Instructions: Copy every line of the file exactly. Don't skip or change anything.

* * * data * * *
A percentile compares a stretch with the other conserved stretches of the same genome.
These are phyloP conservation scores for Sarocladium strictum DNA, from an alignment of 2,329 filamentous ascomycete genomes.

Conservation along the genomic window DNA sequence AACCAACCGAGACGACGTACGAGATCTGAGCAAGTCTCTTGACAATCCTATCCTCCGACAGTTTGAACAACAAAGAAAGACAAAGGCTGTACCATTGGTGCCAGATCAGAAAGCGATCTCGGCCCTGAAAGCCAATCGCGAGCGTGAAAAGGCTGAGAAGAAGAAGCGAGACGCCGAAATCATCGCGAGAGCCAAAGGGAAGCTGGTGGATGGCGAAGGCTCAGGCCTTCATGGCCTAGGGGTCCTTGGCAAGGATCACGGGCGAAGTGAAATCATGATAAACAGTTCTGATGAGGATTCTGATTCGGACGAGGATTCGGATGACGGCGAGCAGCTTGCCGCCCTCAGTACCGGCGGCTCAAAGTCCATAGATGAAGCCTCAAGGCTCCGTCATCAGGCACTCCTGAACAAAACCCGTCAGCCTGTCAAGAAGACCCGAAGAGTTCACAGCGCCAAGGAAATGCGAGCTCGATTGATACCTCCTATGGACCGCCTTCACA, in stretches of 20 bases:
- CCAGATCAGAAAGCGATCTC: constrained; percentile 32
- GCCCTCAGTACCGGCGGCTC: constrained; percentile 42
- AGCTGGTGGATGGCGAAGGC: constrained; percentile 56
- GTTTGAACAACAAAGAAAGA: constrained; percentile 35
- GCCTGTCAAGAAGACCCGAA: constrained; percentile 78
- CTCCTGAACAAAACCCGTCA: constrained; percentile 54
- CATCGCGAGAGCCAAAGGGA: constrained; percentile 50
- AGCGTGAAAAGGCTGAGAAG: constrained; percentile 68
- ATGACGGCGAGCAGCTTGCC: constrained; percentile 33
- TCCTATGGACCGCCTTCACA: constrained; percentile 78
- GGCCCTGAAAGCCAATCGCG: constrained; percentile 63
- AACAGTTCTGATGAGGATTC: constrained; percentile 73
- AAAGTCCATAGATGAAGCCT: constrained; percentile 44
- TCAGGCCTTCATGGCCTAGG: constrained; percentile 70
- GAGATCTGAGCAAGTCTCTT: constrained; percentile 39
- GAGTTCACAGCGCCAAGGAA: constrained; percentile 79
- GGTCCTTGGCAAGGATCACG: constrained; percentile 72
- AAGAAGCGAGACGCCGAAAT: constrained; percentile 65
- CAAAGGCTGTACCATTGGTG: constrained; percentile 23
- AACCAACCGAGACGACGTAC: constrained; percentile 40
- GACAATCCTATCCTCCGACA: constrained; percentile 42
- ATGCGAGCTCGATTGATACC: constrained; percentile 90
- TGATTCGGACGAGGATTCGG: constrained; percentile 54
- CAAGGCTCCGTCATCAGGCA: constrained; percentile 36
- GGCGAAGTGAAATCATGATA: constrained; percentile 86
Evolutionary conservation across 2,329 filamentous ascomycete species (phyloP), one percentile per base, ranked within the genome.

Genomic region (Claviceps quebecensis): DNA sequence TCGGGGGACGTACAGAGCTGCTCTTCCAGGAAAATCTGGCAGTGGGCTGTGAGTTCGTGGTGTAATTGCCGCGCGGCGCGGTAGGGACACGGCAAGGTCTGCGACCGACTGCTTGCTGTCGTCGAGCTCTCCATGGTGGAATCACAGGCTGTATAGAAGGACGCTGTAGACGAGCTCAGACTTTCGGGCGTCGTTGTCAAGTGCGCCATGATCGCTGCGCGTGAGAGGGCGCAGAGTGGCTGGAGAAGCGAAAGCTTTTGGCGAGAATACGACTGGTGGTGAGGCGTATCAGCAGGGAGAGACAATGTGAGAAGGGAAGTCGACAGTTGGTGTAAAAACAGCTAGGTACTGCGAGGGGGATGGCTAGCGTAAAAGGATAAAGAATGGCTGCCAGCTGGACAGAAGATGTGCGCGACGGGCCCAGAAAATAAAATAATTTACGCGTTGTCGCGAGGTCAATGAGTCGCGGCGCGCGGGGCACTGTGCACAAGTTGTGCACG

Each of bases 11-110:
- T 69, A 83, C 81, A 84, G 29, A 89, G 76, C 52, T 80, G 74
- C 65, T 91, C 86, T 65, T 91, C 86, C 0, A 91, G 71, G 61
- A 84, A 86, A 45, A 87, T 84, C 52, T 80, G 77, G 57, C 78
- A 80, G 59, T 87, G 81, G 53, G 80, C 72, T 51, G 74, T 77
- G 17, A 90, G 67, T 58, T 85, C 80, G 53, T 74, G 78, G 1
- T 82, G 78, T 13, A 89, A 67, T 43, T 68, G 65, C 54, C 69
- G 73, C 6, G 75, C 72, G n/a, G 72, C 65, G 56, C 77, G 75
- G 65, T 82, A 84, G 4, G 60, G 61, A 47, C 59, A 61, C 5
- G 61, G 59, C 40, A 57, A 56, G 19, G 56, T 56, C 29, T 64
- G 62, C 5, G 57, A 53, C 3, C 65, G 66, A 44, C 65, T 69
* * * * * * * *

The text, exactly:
A percentile compares a stretch with the other conserved stretches of the same genome.
These are phyloP conservation scores for Sarocladium strictum DNA, from an alignment of 2,329 filamentous ascomycete genomes.

Conservation along the genomic window DNA sequence AACCAACCGAGACGACGTACGAGATCTGAGCAAGTCTCTTGACAATCCTATCCTCCGACAGTTTGAACAACAAAGAAAGACAAAGGCTGTACCATTGGTGCCAGATCAGAAAGCGATCTCGGCCCTGAAAGCCAATCGCGAGCGTGAAAAGGCTGAGAAGAAGAAGCGAGACGCCGAAATCATCGCGAGAGCCAAAGGGAAGCTGGTGGATGGCGAAGGCTCAGGCCTTCATGGCCTAGGGGTCCTTGGCAAGGATCACGGGCGAAGTGAAATCATGATAAACAGTTCTGATGAGGATTCTGATTCGGACGAGGATTCGGATGACGGCGAGCAGCTTGCCGCCCTCAGTACCGGCGGCTCAAAGTCCATAGATGAAGCCTCAAGGCTCCGTCATCAGGCACTCCTGAACAAAACCCGTCAGCCTGTCAAGAAGACCCGAAGAGTTCACAGCGCCAAGGAAATGCGAGCTCGATTGATACCTCCTATGGACCGCCTTCACA, in stretches of 20 bases:
- CCAGATCAGAAAGCGATCTC: constrained; percentile 32
- GCCCTCAGTACCGGCGGCTC: constrained; percentile 42
- AGCTGGTGGATGGCGAAGGC: constrained; percentile 56
- GTTTGAACAACAAAGAAAGA: constrained; percentile 35
- GCCTGTCAAGAAGACCCGAA: constrained; percentile 78
- CTCCTGAACAAAACCCGTCA: constrained; percentile 54
- CATCGCGAGAGCCAAAGGGA: constrained; percentile 50
- AGCGTGAAAAGGCTGAGAAG: constrained; percentile 68
- ATGACGGCGAGCAGCTTGCC: constrained; percentile 33
- TCCTATGGACCGCCTTCACA: constrained; percentile 78
- GGCCCTGAAAGCCAATCGCG: constrained; percentile 63
- AACAGTTCTGATGAGGATTC: constrained; percentile 73
- AAAGTCCATAGATGAAGCCT: constrained; percentile 44
- TCAGGCCTTCATGGCCTAGG: constrained; percentile 70
- GAGATCTGAGCAAGTCTCTT: constrained; percentile 39
- GAGTTCACAGCGCCAAGGAA: constrained; percentile 79
- GGTCCTTGGCAAGGATCACG: constrained; percentile 72
- AAGAAGCGAGACGCCGAAAT: constrained; percentile 65
- CAAAGGCTGTACCATTGGTG: constrained; percentile 23
- AACCAACCGAGACGACGTAC: constrained; percentile 40
- GACAATCCTATCCTCCGACA: constrained; percentile 42
- ATGCGAGCTCGATTGATACC: constrained; percentile 90
- TGATTCGGACGAGGATTCGG: constrained; percentile 54
- CAAGGCTCCGTCATCAGGCA: constrained; percentile 36
- GGCGAAGTGAAATCATGATA: constrained; percentile 86
Evolutionary conservation across 2,329 filamentous ascomycete species (phyloP), one percentile per base, ranked within the genome.

Genomic region (Claviceps quebecensis): DNA sequence TCGGGGGACGTACAGAGCTGCTCTTCCAGGAAAATCTGGCAGTGGGCTGTGAGTTCGTGGTGTAATTGCCGCGCGGCGCGGTAGGGACACGGCAAGGTCTGCGACCGACTGCTTGCTGTCGTCGAGCTCTCCATGGTGGAATCACAGGCTGTATAGAAGGACGCTGTAGACGAGCTCAGACTTTCGGGCGTCGTTGTCAAGTGCGCCATGATCGCTGCGCGTGAGAGGGCGCAGAGTGGCTGGAGAAGCGAAAGCTTTTGGCGAGAATACGACTGGTGGTGAGGCGTATCAGCAGGGAGAGACAATGTGAGAAGGGAAGTCGACAGTTGGTGTAAAAACAGCTAGGTACTGCGAGGGGGATGGCTAGCGTAAAAGGATAAAGAATGGCTGCCAGCTGGACAGAAGATGTGCGCGACGGGCCCAGAAAATAAAATAATTTACGCGTTGTCGCGAGGTCAATGAGTCGCGGCGCGCGGGGCACTGTGCACAAGTTGTGCACG

Each of bases 11-110:
- T 69, A 83, C 81, A 84, G 29, A 89, G 76, C 52, T 80, G 74
- C 65, T 91, C 86, T 65, T 91, C 86, C 0, A 91, G 71, G 61
- A 84, A 86, A 45, A 87, T 84, C 52, T 80, G 77, G 57, C 78
- A 80, G 59, T 87, G 81, G 53, G 80, C 72, T 51, G 74, T 77
- G 17, A 90, G 67, T 58, T 85, C 80, G 53, T 74, G 78, G 1
- T 82, G 78, T 13, A 89, A 67, T 43, T 68, G 65, C 54, C 69
- G 73, C 6, G 75, C 72, G n/a, G 72, C 65, G 56, C 77, G 75
- G 65, T 82, A 84, G 4, G 60, G 61, A 47, C 59, A 61, C 5
- G 61, G 59, C 40, A 57, A 56, G 19, G 56, T 56, C 29, T 64
- G 62, C 5, G 57, A 53, C 3, C 65, G 66, A 44, C 65, T 69